4. I have read that only 1% of bushfire arsonists are caught. I can appreciate the difficulties in catching them but for this and other reasons I wonder if the figure of 50% of fires being the result of arson is established ‘beyond reasonable doubt’. I do not have much knowledge of the situation and I can believe that today’s youth are more disaffected than their ninteenth century predecessors (when I believe bush fires were also prevalent) but I am always a little sceptical when the authorities attribute troubles to ‘a small minority of extremists’.

    Comment by Tom Turner — January 12, 2013 @ 5:39 am

  5. The authorities have been very good at catching the bushfire arsonists during this present bushfire season. The arsonists have been 1) children 2) an ex-volunteer fire fighter and 3) covering drug related activities.

    I am not sure whether the children could be characterised as disaffected, but they do come from a lower socio-economic area and therefore may have underlying issues that are being ventilated in this way.

    Comment by Christine — January 16, 2013 @ 1:17 am

  6. I am pleased to hear about them being caught and was also pleased to read about the academic attention being given to the motivation of the arsonists ”by lighting fires people seek a psycholigical benefit, something they perceive as lacking in themselves… to bring attention to themselves or to present as a hero by alerting the population and authorities to the fire’. Could there be any kind of parallel with the motivation which leads to school shootings – which I find very difficult to understand. The best I can do is to think that we are giving children too high an expectation of how wonderful life will be Then, when things don’t work out this way, there is an urge to ‘strike out’ and/or ‘do something dramatic’.

    Comment by Tom Turner — January 16, 2013 @ 4:46 am

  7. Yes, the motivation behind the arsons is important if they are to be addressed effectively and prevented in the future.

    The motive behind the recent Newtown massacre seems to been that his mother had intended to have him committed to a pscyhiatric institution. In the Taft massacre the motive was the student was being bullied.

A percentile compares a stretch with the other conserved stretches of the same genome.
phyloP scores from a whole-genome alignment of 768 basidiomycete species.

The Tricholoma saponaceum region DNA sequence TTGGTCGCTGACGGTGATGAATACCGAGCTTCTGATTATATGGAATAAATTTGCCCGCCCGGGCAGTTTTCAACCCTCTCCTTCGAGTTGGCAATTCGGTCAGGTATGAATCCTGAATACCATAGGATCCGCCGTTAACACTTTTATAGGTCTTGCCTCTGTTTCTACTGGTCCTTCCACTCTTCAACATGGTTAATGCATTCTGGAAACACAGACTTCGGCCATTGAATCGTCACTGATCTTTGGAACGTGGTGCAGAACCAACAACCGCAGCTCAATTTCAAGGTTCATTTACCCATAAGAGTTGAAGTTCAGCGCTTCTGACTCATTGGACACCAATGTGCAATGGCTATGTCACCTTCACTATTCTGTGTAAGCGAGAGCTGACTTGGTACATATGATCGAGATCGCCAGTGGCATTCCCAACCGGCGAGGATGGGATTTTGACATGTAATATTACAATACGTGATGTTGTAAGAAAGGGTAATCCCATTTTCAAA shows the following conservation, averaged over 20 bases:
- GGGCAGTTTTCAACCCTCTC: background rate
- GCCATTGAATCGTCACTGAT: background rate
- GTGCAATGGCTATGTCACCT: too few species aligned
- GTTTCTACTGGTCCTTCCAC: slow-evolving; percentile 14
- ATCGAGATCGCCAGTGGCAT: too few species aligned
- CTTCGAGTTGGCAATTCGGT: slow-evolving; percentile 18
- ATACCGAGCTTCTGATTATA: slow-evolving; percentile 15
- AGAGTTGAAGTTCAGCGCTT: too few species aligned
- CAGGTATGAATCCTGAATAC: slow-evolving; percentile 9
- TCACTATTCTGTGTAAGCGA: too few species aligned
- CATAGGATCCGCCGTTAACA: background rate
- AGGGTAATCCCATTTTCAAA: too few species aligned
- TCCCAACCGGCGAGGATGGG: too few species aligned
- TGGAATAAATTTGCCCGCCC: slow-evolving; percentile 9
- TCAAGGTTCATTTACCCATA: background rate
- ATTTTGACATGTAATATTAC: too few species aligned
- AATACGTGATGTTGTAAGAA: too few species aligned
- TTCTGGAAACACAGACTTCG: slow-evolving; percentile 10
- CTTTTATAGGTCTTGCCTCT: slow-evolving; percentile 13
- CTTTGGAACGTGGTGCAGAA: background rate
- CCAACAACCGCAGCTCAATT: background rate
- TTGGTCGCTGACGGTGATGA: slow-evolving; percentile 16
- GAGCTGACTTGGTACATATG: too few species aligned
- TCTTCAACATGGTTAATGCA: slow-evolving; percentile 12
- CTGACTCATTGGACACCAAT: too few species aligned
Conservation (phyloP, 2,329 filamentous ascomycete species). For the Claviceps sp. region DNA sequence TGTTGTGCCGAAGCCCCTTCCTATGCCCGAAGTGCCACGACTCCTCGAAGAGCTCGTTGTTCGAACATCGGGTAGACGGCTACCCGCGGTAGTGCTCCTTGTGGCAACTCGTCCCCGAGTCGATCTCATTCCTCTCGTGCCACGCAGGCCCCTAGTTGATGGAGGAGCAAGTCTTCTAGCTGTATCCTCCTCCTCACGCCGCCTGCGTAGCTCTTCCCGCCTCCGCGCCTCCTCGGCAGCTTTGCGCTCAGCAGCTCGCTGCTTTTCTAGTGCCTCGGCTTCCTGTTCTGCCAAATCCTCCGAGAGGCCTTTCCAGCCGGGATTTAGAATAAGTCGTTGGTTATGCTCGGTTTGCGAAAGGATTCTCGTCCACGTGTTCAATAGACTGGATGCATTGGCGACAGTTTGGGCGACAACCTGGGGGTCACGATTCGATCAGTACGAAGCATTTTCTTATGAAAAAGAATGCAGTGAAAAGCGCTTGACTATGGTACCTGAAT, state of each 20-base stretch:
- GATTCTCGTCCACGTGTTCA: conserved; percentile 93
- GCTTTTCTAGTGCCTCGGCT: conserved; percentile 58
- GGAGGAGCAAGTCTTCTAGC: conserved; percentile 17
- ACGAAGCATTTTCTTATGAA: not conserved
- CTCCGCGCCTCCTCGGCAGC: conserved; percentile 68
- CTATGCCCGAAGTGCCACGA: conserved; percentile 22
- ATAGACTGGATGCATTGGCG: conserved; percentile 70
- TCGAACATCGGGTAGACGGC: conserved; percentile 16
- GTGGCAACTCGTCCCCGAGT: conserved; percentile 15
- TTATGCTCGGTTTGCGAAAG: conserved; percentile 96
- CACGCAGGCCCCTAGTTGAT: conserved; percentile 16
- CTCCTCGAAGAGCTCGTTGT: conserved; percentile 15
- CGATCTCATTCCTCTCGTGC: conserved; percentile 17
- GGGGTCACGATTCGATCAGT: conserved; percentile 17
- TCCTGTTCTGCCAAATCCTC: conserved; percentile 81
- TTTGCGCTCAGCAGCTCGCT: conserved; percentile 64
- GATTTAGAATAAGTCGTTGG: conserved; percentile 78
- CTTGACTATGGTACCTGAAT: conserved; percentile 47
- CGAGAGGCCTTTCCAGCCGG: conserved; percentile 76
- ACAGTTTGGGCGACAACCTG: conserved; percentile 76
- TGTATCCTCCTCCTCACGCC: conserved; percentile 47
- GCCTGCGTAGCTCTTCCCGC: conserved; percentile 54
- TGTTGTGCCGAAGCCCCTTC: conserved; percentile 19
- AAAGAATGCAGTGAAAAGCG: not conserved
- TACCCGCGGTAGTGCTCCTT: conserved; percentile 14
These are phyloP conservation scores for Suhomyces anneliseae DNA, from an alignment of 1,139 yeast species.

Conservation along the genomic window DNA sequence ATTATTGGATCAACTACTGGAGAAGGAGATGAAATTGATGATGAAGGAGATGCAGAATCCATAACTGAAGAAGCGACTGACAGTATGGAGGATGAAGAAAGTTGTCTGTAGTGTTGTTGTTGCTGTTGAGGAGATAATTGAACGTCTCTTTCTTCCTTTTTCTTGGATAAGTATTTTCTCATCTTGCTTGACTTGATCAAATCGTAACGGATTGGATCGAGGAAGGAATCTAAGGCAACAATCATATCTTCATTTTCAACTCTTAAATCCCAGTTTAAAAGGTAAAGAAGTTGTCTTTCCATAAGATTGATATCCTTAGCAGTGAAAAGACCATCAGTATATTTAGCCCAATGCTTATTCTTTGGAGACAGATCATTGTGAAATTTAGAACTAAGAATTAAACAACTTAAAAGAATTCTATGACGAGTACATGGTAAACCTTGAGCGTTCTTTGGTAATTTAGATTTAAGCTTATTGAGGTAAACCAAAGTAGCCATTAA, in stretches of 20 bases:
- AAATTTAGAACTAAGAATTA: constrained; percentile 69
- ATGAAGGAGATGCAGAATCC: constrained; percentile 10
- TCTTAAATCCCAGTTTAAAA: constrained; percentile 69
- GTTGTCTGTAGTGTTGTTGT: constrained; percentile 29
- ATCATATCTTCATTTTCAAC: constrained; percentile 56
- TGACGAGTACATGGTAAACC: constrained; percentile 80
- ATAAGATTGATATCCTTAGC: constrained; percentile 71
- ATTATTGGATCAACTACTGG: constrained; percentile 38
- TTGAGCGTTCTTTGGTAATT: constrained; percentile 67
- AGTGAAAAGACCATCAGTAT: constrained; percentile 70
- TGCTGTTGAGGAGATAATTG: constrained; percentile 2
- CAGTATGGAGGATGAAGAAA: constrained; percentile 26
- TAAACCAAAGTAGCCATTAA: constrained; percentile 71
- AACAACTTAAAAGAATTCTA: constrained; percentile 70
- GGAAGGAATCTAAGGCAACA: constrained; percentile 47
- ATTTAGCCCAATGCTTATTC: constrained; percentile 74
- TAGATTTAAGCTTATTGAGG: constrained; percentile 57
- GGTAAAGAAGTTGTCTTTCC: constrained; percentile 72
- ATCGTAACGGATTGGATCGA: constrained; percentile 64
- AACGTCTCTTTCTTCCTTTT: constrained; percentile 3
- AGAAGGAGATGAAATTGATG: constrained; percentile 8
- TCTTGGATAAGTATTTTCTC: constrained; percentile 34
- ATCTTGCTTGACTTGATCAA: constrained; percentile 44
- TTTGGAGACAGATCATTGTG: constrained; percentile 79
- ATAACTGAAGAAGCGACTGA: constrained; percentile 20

It seems that college and school shootings are different as the person responsible for the Kauhahoki School massacre had no specific grievance but stated he hated the human race in general.

    Australia has a good record of reforming convicts so if anything should be the best at solving criminal intent or causation and rehabilitating criminals or preventing crime.

    Comment by Christine — January 17, 2013 @ 3:56 am

  8. Apart from the particular circumstances, I think it is also appropriate to look for more-general explanations. Forest arson and shooting school-children seem to be modern crimes which are only found in certain countries – which, so far as I know, are also rich countries.
    Wiki has a list of countries by suicide rate and it would be interesting to have a list of countries classified by other crimes. Understanding problems is a necessary step towards their resolution. The lack of migraine in the concentration camps, for example, is still seen as a fact which needs to be explained.

    Comment by Tom Turner — January 17, 2013 @ 8:13 am

  9. Yes. Kidnapping and using children as soldiers and maritime piracy (this may also be affected by the dominant mode of State transport) seem to be crimes which seems to be only present, as far as I know, in poor countries. So, yes, it would be very interesting to see crimes listed in the developed and developing world. It may be that some behaviour which is criminal in some countries is not considered criminal in others. It is also interesting that suicide is gendered with males consistently having higher rates than females.